Before the film adaptation’s release, here’s some insight into Jeannette Walls’ modern classic The Glass Castle.
Spending another week on The New York Times’ Bestseller List and on it’s way to theatres, The Glass Castle continues to be a memoir that holds the public’s attention. If for some reason you managed to escape the media storm surrounding the movie, Glass Castle is the memoir of Jeannette Walls, currently a successful writer and journalist in New York, but once a girl living a rootless lifestyle with two erratic parents. Glass Castle has been out since 2005, but I find when a book holds the public’s attention for this long without fanfare and merchandise of midnight releases and chest tattoos, it’s important to ask why.
The Glass Castle is a book I recommend to anyone who usually has trouble with denser books. Walls is a good writer: the text isn’t a swamp, and the pacing actually works, which if you are a reader of nonfiction, you know that slow, jumpy pacing usually can make what was once an interesting story into a new kind of hell. So, for a nonfiction work, Glass Castle is a quick read, which is why the book may have become particularly popular with new readers.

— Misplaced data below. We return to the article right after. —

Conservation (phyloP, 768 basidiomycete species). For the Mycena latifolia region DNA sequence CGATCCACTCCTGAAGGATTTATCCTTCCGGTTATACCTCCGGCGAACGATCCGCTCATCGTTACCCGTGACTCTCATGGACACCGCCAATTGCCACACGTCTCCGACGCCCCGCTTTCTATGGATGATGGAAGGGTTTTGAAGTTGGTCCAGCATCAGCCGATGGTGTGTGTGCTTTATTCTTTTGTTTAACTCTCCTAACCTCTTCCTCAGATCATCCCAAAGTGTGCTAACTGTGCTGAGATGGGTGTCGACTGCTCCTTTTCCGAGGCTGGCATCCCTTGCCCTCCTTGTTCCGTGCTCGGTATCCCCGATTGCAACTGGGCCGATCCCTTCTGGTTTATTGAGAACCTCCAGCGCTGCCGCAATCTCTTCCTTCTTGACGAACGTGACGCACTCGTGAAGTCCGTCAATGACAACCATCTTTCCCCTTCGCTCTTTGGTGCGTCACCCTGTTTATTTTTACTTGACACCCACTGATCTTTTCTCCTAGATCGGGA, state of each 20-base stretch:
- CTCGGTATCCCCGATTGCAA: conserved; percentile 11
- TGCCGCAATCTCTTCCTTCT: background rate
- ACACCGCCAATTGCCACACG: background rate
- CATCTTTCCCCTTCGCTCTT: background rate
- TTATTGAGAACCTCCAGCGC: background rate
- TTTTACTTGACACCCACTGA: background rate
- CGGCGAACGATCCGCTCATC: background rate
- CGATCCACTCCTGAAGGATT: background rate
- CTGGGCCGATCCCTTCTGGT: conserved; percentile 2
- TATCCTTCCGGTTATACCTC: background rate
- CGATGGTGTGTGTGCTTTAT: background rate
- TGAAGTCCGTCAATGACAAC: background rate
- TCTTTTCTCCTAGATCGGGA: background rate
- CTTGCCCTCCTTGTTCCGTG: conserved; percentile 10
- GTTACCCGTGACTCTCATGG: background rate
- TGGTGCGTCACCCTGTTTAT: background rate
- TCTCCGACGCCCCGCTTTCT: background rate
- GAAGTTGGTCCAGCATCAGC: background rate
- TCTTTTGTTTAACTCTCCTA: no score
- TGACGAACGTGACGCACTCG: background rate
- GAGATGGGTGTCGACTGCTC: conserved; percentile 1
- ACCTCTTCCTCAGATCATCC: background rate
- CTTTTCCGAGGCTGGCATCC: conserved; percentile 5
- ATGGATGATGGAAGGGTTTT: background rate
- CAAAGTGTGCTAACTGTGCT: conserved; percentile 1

The story, on the other hand, is incredibly deep and personal, and I think it is ultimately Walls’ relationship with her family, particularly her father, that makes the story so memorable. When we write stories about ourselves, I think people tend to either 1) paint characters as exaggerated versions which takes away from the validity of the story or 2) not insult anyone, which has never once worked in a story so stop doing it. Walls does neither, as far as I can tell. The story is believable because while her parents are crazy and constantly making terrible choices, they are still people. They still care about their children, they still are trying at times. That’s the thing people seem to forget about when writing about abusive childhoods, it’s not around the clock abuse and neglect; there is love and laughter sometimes. Walls loves her family, and is very close with her father, as he shows her the wonders of nature and imagination. She loves and even respects her father, despite his drinking. It is this unflinching look at love that made this book important.
Finally, this book is such a strong slap in the face to so many people about poverty. The Walls family flips between living in and out of multiple homes. Sometimes, the family is flushed with cash, and other times, it doesn’t have enough to eat. Walls writes about the real face of an American nomad family and how poverty can affect the way people treat us.
It is my hope that the film adaption of Glass Castle keeps these aspects: good pacing, a clear understanding of story and love in the face of turmoil and unstable ground. I’m nervous, but hopeful. (Also, Woody Harrelson stars as Walls’s dad, and I really hope that is as awesome as it sounds). I encourage everyone to read this story.
Eirini Melena Karoutsos